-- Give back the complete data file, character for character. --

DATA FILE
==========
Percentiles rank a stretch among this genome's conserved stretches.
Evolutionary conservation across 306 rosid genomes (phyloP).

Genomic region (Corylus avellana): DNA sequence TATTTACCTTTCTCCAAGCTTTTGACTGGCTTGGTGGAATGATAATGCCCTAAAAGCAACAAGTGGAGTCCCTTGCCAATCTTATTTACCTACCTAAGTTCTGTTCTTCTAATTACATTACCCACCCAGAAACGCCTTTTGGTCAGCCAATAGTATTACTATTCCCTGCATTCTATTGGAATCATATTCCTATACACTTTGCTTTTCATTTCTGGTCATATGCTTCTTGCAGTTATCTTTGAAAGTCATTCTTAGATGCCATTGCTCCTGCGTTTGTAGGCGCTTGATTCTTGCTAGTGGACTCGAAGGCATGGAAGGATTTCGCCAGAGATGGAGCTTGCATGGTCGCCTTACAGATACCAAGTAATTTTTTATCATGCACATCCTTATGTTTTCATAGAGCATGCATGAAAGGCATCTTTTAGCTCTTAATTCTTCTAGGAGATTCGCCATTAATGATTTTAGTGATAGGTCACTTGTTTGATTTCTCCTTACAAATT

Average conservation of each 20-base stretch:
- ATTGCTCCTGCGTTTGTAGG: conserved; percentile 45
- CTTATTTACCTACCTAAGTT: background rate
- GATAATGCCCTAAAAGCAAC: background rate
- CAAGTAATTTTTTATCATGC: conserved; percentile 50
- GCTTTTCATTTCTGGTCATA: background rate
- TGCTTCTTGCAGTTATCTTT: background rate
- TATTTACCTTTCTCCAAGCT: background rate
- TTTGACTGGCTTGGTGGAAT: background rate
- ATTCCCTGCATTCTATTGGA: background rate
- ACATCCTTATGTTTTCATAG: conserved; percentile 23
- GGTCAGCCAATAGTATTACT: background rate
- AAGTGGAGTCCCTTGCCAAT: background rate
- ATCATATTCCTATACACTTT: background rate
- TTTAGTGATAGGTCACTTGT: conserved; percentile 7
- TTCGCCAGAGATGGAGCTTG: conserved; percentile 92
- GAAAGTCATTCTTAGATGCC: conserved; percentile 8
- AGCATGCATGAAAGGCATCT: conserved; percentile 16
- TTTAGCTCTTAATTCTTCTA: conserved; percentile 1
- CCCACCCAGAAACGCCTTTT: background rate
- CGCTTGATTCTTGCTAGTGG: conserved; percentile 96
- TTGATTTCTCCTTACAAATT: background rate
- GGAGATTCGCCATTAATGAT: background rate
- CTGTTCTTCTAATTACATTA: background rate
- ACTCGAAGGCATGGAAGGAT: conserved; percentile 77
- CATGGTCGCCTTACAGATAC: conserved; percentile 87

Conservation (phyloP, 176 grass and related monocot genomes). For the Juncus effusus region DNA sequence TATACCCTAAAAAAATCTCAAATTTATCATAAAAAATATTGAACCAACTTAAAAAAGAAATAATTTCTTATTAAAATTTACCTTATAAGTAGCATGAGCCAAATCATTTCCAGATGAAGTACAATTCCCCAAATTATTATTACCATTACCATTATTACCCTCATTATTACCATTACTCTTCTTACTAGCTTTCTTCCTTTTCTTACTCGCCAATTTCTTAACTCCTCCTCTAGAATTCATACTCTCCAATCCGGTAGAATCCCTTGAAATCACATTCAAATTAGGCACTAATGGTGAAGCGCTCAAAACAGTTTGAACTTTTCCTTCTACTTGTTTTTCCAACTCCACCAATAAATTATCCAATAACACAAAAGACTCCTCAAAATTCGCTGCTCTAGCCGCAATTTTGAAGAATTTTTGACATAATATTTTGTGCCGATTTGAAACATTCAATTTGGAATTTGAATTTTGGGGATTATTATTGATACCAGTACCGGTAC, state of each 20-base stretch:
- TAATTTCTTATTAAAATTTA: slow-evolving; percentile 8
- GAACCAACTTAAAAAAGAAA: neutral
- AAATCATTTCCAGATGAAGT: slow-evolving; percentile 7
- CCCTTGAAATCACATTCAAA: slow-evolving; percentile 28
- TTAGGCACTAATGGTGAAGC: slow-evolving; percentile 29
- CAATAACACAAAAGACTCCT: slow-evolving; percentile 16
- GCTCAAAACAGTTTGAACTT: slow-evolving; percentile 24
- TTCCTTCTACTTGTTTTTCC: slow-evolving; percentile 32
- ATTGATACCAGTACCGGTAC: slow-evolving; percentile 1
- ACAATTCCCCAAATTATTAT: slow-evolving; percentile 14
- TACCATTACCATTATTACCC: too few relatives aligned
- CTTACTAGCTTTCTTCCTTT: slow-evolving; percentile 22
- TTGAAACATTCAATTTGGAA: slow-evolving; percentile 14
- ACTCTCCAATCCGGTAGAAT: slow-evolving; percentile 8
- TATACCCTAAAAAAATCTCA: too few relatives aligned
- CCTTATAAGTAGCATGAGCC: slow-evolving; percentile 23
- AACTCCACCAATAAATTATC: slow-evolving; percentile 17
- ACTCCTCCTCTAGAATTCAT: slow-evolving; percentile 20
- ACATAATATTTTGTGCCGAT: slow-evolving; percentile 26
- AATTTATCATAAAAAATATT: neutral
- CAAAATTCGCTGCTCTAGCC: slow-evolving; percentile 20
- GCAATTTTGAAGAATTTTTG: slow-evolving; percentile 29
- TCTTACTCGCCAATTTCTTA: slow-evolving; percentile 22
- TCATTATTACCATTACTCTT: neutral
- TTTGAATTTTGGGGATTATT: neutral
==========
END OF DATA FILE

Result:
Percentiles rank a stretch among this genome's conserved stretches.
Evolutionary conservation across 306 rosid genomes (phyloP).

Genomic region (Corylus avellana): DNA sequence TATTTACCTTTCTCCAAGCTTTTGACTGGCTTGGTGGAATGATAATGCCCTAAAAGCAACAAGTGGAGTCCCTTGCCAATCTTATTTACCTACCTAAGTTCTGTTCTTCTAATTACATTACCCACCCAGAAACGCCTTTTGGTCAGCCAATAGTATTACTATTCCCTGCATTCTATTGGAATCATATTCCTATACACTTTGCTTTTCATTTCTGGTCATATGCTTCTTGCAGTTATCTTTGAAAGTCATTCTTAGATGCCATTGCTCCTGCGTTTGTAGGCGCTTGATTCTTGCTAGTGGACTCGAAGGCATGGAAGGATTTCGCCAGAGATGGAGCTTGCATGGTCGCCTTACAGATACCAAGTAATTTTTTATCATGCACATCCTTATGTTTTCATAGAGCATGCATGAAAGGCATCTTTTAGCTCTTAATTCTTCTAGGAGATTCGCCATTAATGATTTTAGTGATAGGTCACTTGTTTGATTTCTCCTTACAAATT

Average conservation of each 20-base stretch:
- ATTGCTCCTGCGTTTGTAGG: conserved; percentile 45
- CTTATTTACCTACCTAAGTT: background rate
- GATAATGCCCTAAAAGCAAC: background rate
- CAAGTAATTTTTTATCATGC: conserved; percentile 50
- GCTTTTCATTTCTGGTCATA: background rate
- TGCTTCTTGCAGTTATCTTT: background rate
- TATTTACCTTTCTCCAAGCT: background rate
- TTTGACTGGCTTGGTGGAAT: background rate
- ATTCCCTGCATTCTATTGGA: background rate
- ACATCCTTATGTTTTCATAG: conserved; percentile 23
- GGTCAGCCAATAGTATTACT: background rate
- AAGTGGAGTCCCTTGCCAAT: background rate
- ATCATATTCCTATACACTTT: background rate
- TTTAGTGATAGGTCACTTGT: conserved; percentile 7
- TTCGCCAGAGATGGAGCTTG: conserved; percentile 92
- GAAAGTCATTCTTAGATGCC: conserved; percentile 8
- AGCATGCATGAAAGGCATCT: conserved; percentile 16
- TTTAGCTCTTAATTCTTCTA: conserved; percentile 1
- CCCACCCAGAAACGCCTTTT: background rate
- CGCTTGATTCTTGCTAGTGG: conserved; percentile 96
- TTGATTTCTCCTTACAAATT: background rate
- GGAGATTCGCCATTAATGAT: background rate
- CTGTTCTTCTAATTACATTA: background rate
- ACTCGAAGGCATGGAAGGAT: conserved; percentile 77
- CATGGTCGCCTTACAGATAC: conserved; percentile 87

Conservation (phyloP, 176 grass and related monocot genomes). For the Juncus effusus region DNA sequence TATACCCTAAAAAAATCTCAAATTTATCATAAAAAATATTGAACCAACTTAAAAAAGAAATAATTTCTTATTAAAATTTACCTTATAAGTAGCATGAGCCAAATCATTTCCAGATGAAGTACAATTCCCCAAATTATTATTACCATTACCATTATTACCCTCATTATTACCATTACTCTTCTTACTAGCTTTCTTCCTTTTCTTACTCGCCAATTTCTTAACTCCTCCTCTAGAATTCATACTCTCCAATCCGGTAGAATCCCTTGAAATCACATTCAAATTAGGCACTAATGGTGAAGCGCTCAAAACAGTTTGAACTTTTCCTTCTACTTGTTTTTCCAACTCCACCAATAAATTATCCAATAACACAAAAGACTCCTCAAAATTCGCTGCTCTAGCCGCAATTTTGAAGAATTTTTGACATAATATTTTGTGCCGATTTGAAACATTCAATTTGGAATTTGAATTTTGGGGATTATTATTGATACCAGTACCGGTAC, state of each 20-base stretch:
- TAATTTCTTATTAAAATTTA: slow-evolving; percentile 8
- GAACCAACTTAAAAAAGAAA: neutral
- AAATCATTTCCAGATGAAGT: slow-evolving; percentile 7
- CCCTTGAAATCACATTCAAA: slow-evolving; percentile 28
- TTAGGCACTAATGGTGAAGC: slow-evolving; percentile 29
- CAATAACACAAAAGACTCCT: slow-evolving; percentile 16
- GCTCAAAACAGTTTGAACTT: slow-evolving; percentile 24
- TTCCTTCTACTTGTTTTTCC: slow-evolving; percentile 32
- ATTGATACCAGTACCGGTAC: slow-evolving; percentile 1
- ACAATTCCCCAAATTATTAT: slow-evolving; percentile 14
- TACCATTACCATTATTACCC: too few relatives aligned
- CTTACTAGCTTTCTTCCTTT: slow-evolving; percentile 22
- TTGAAACATTCAATTTGGAA: slow-evolving; percentile 14
- ACTCTCCAATCCGGTAGAAT: slow-evolving; percentile 8
- TATACCCTAAAAAAATCTCA: too few relatives aligned
- CCTTATAAGTAGCATGAGCC: slow-evolving; percentile 23
- AACTCCACCAATAAATTATC: slow-evolving; percentile 17
- ACTCCTCCTCTAGAATTCAT: slow-evolving; percentile 20
- ACATAATATTTTGTGCCGAT: slow-evolving; percentile 26
- AATTTATCATAAAAAATATT: neutral
- CAAAATTCGCTGCTCTAGCC: slow-evolving; percentile 20
- GCAATTTTGAAGAATTTTTG: slow-evolving; percentile 29
- TCTTACTCGCCAATTTCTTA: slow-evolving; percentile 22
- TCATTATTACCATTACTCTT: neutral
- TTTGAATTTTGGGGATTATT: neutral